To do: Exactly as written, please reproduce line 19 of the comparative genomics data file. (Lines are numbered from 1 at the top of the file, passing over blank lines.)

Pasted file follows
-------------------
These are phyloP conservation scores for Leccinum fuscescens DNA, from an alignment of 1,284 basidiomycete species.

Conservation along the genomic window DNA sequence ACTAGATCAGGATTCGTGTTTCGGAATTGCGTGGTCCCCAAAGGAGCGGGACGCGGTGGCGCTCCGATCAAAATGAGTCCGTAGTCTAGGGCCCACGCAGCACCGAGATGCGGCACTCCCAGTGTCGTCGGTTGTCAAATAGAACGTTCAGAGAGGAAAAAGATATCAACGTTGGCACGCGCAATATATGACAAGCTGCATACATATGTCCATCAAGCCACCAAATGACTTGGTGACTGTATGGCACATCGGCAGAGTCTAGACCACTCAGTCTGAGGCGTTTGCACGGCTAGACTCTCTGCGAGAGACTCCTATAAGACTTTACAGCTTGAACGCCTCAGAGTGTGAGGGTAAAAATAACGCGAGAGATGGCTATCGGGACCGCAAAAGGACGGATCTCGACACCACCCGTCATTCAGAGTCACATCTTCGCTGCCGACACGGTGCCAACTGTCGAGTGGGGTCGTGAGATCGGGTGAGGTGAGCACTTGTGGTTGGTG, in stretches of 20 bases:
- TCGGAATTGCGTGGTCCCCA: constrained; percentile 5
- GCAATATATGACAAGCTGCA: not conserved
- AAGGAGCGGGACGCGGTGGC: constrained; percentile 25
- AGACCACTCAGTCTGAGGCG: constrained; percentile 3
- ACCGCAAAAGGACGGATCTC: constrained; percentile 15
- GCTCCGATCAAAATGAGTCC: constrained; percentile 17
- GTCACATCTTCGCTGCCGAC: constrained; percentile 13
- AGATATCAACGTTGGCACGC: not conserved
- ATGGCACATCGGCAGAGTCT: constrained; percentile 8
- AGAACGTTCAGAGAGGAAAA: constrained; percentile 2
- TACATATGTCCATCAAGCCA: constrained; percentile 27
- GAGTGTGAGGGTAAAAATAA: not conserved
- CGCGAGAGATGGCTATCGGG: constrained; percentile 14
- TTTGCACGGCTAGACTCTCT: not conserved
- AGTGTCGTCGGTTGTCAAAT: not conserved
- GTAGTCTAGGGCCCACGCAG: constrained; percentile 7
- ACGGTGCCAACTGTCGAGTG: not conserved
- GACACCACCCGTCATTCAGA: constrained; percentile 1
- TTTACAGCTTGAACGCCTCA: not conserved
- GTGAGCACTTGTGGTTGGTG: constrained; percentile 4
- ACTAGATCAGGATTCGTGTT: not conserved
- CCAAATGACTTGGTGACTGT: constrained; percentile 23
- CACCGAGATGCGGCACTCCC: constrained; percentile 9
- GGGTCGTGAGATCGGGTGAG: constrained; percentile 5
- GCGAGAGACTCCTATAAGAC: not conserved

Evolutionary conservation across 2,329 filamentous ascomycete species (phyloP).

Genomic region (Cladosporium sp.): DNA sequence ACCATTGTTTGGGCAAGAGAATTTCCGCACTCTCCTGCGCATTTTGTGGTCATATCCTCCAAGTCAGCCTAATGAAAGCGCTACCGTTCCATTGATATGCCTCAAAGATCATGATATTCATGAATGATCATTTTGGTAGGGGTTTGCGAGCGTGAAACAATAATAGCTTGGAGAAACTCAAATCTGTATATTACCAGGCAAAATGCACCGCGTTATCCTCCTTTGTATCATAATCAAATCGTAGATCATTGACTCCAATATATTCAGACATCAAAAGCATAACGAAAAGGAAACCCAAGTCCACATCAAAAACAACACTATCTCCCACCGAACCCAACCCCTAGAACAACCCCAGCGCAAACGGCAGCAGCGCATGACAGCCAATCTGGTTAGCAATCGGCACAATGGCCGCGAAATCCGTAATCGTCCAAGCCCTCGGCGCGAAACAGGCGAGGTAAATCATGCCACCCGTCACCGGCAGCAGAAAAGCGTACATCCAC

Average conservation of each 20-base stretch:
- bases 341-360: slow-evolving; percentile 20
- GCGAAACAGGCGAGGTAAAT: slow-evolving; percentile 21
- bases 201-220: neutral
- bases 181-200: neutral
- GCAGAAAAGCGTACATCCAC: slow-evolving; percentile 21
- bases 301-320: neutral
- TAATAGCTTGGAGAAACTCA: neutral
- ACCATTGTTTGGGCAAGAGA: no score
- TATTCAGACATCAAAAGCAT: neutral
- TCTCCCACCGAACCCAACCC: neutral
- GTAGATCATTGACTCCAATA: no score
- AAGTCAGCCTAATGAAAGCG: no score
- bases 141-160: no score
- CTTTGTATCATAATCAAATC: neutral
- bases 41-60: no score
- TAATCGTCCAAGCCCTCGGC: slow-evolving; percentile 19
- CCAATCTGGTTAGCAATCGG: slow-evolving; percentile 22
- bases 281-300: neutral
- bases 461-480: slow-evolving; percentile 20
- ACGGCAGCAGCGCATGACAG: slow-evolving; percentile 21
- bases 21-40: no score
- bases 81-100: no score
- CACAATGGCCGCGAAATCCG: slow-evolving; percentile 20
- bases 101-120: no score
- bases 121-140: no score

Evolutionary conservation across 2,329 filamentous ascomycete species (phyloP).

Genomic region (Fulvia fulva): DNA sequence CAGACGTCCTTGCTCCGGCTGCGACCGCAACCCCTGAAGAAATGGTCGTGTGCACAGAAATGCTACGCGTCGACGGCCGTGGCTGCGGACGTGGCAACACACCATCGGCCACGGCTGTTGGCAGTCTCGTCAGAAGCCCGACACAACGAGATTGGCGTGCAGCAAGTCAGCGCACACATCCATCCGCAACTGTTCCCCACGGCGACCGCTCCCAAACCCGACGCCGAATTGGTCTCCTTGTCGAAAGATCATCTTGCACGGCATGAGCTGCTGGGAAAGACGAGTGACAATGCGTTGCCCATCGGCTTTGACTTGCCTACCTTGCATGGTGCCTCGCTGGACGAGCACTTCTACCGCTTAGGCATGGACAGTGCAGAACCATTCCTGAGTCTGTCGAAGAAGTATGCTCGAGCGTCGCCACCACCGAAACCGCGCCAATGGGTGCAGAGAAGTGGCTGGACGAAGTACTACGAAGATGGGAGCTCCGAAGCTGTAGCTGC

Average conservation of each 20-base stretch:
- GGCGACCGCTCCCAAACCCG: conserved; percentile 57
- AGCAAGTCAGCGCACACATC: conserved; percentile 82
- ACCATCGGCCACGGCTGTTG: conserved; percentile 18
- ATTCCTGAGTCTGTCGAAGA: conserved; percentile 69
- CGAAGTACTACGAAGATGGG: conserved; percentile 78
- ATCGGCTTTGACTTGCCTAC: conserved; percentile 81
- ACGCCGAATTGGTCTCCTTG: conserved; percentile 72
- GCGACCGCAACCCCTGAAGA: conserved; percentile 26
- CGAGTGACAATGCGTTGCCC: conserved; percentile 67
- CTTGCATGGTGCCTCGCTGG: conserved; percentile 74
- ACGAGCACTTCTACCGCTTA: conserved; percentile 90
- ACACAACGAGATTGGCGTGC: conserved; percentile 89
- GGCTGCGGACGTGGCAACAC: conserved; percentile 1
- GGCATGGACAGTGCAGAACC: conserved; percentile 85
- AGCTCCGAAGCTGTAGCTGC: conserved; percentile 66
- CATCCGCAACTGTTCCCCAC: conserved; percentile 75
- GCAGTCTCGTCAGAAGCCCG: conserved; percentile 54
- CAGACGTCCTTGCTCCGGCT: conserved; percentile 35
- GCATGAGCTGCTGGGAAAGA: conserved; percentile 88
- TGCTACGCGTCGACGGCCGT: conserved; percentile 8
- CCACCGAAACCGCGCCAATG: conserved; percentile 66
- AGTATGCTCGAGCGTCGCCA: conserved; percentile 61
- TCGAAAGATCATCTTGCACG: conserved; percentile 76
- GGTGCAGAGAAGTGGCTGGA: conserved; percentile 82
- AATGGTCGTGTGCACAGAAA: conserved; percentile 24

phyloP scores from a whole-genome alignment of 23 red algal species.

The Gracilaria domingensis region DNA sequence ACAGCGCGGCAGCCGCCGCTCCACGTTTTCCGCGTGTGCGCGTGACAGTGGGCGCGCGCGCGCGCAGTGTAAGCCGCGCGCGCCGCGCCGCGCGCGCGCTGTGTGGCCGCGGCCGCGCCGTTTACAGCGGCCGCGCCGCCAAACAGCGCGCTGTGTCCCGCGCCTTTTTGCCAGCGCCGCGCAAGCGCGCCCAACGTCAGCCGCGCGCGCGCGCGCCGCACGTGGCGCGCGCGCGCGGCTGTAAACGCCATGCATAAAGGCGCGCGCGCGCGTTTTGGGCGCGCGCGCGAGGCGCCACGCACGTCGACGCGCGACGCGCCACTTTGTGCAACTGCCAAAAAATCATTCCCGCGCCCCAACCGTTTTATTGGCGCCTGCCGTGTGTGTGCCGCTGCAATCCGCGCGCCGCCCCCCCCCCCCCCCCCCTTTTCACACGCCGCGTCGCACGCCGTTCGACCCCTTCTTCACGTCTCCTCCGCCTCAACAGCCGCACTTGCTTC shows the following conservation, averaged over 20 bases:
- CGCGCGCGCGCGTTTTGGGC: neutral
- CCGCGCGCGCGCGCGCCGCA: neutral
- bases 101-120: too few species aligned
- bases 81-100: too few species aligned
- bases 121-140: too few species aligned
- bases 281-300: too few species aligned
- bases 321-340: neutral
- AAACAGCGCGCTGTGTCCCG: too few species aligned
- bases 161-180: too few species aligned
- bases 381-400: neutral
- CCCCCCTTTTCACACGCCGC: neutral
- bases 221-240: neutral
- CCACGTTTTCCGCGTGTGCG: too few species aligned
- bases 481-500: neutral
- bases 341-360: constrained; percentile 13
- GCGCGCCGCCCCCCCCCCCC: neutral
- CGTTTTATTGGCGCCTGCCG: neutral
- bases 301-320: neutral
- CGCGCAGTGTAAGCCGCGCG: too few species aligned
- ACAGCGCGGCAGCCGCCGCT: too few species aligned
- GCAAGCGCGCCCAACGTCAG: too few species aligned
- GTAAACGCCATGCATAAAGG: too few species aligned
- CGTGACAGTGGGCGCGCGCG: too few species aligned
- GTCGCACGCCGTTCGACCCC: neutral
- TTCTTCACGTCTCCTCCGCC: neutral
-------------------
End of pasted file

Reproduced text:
- ACGGTGCCAACTGTCGAGTG: not conserved